says that "a lobby of professional sceptics who opposed action to tackle
      climate change" is turning its attention to Britain because of its high
      profile in the debate. Writing in the Life section of today's Guardian,
      Professor May says the government's decision to make global warming a focus
      of its G8 presidency has made it a target. So has the high profile of its
      chief scientific adviser, David King, who described climate change as a
      bigger threat than terrorism.

      Prof May's warning coincides with a meeting of climate change sceptics
      today at the Royal Institution in London organised by a British group, the
      Scientific Alliance, which has links to US oil company ExxonMobil through a
      collaboration with a US institute. Last month the Scientific Alliance
      published a joint report with the George C Marshall Institute in Washington
      that claimed to "undermine" climate change claims. The Marshall institute
      received £51,000 from ExxonMobil for its "global climate change programme"
      in 2003 and an undisclosed sum this month."

      [Edited from:

      STUDY URGES WATER CONSERVATION ON FARMS: (01/10/05): "A growing population
      coupled with diminishing fresh water supplies should force major changes in
      the way the world's farmers water their crops in the coming decades, a
      recent study recommends. Since agriculture uses about 70 percent of the
      world's fresh water every year, farming should be the focus of intense
      conservation efforts, said David Pimentel, a professor at Cornell
      University and primary author of the study published in the October issue
      of the journal BioScience.

      "We in the U.S. waste a lot of water in contrast to other people," Pimentel
      said. "Agriculture is going to have to give up water as the population
      grows. States like California, Colorado, Texas and Nebraska are going to
      have to make some major changes." The study said farmers should use
      water-conserving irrigation methods combined with water and soil
      conservation practices to minimize run-off. The study also suggests
      governments eliminate water subsidies to farmers to encourage more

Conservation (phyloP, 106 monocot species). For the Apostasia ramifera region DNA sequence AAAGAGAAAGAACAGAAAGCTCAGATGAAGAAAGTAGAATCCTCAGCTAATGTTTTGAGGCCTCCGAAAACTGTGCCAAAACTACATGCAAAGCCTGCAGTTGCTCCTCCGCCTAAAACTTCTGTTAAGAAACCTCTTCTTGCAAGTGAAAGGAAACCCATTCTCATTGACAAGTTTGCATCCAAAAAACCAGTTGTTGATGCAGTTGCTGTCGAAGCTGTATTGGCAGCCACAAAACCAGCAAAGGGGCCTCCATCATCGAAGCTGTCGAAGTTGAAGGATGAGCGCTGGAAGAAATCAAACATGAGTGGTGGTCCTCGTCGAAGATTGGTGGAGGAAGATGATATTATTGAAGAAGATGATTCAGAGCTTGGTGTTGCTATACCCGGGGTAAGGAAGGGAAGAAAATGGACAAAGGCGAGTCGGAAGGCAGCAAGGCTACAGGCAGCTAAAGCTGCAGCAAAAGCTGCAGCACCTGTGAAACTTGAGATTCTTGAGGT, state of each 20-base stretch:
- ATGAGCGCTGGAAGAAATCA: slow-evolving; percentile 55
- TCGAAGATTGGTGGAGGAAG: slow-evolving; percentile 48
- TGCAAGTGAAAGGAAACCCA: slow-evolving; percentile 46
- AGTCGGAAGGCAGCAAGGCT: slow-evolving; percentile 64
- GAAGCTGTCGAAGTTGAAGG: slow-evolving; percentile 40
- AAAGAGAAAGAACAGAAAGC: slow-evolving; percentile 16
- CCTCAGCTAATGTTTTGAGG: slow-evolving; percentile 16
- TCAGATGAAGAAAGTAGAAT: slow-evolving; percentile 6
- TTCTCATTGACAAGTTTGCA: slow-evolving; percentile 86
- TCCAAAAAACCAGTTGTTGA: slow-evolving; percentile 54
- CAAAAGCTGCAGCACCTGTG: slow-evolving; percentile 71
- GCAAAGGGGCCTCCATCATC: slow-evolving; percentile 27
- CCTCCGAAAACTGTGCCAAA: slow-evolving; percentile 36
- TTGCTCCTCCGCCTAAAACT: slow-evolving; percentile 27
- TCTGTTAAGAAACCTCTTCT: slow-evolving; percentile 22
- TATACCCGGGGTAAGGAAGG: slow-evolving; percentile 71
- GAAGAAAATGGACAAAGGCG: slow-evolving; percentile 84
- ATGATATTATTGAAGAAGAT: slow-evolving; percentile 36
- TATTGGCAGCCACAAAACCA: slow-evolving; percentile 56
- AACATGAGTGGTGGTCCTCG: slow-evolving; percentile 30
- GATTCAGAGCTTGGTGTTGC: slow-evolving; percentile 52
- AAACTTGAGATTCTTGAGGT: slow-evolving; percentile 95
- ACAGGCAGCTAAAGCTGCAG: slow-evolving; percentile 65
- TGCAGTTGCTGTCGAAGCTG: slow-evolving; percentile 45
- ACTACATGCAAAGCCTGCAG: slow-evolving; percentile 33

efficient water use, work to reduce water pollution and protect forests and

      Pimentel suggests consumers can help reduce water usage by buying locally
      produced crops instead of those grown far away and by switching the types
      of foods they eat. For the Northeast, that means eating cabbage instead of
      lettuce grown in California or choosing chicken and pork over beef. It
      takes 3,500 liters of water to produce one kilogram of chicken, but 43,000
      liters for the same amount of beef, he said. Rice needs about 1,600 liters
      of water per kilogram, but corn requires just 650 liters.

      "There are lots of things individuals can do to change food habits," he said.

      [Very very edited from the superb article at:

      had just resigned from the top job of Colombian National University. A
      mathematician and philosopher, Mockus looked around for another big
      challenge and found it: to be in charge of, as he describes it, "a 6.5
      million person classroom." Mockus, who had no political experience, ran
      for mayor of Bogotá; he was successful mainly because people in Colombia's
      capital city saw him as an honest guy. With an educator's inventiveness,
      Mockus turned Bogotá into a social experiment just as the city was choked
      with violence, lawless traffic, corruption, and gangs of street children
      who mugged and stole. It was a city perceived by some to be on the verge of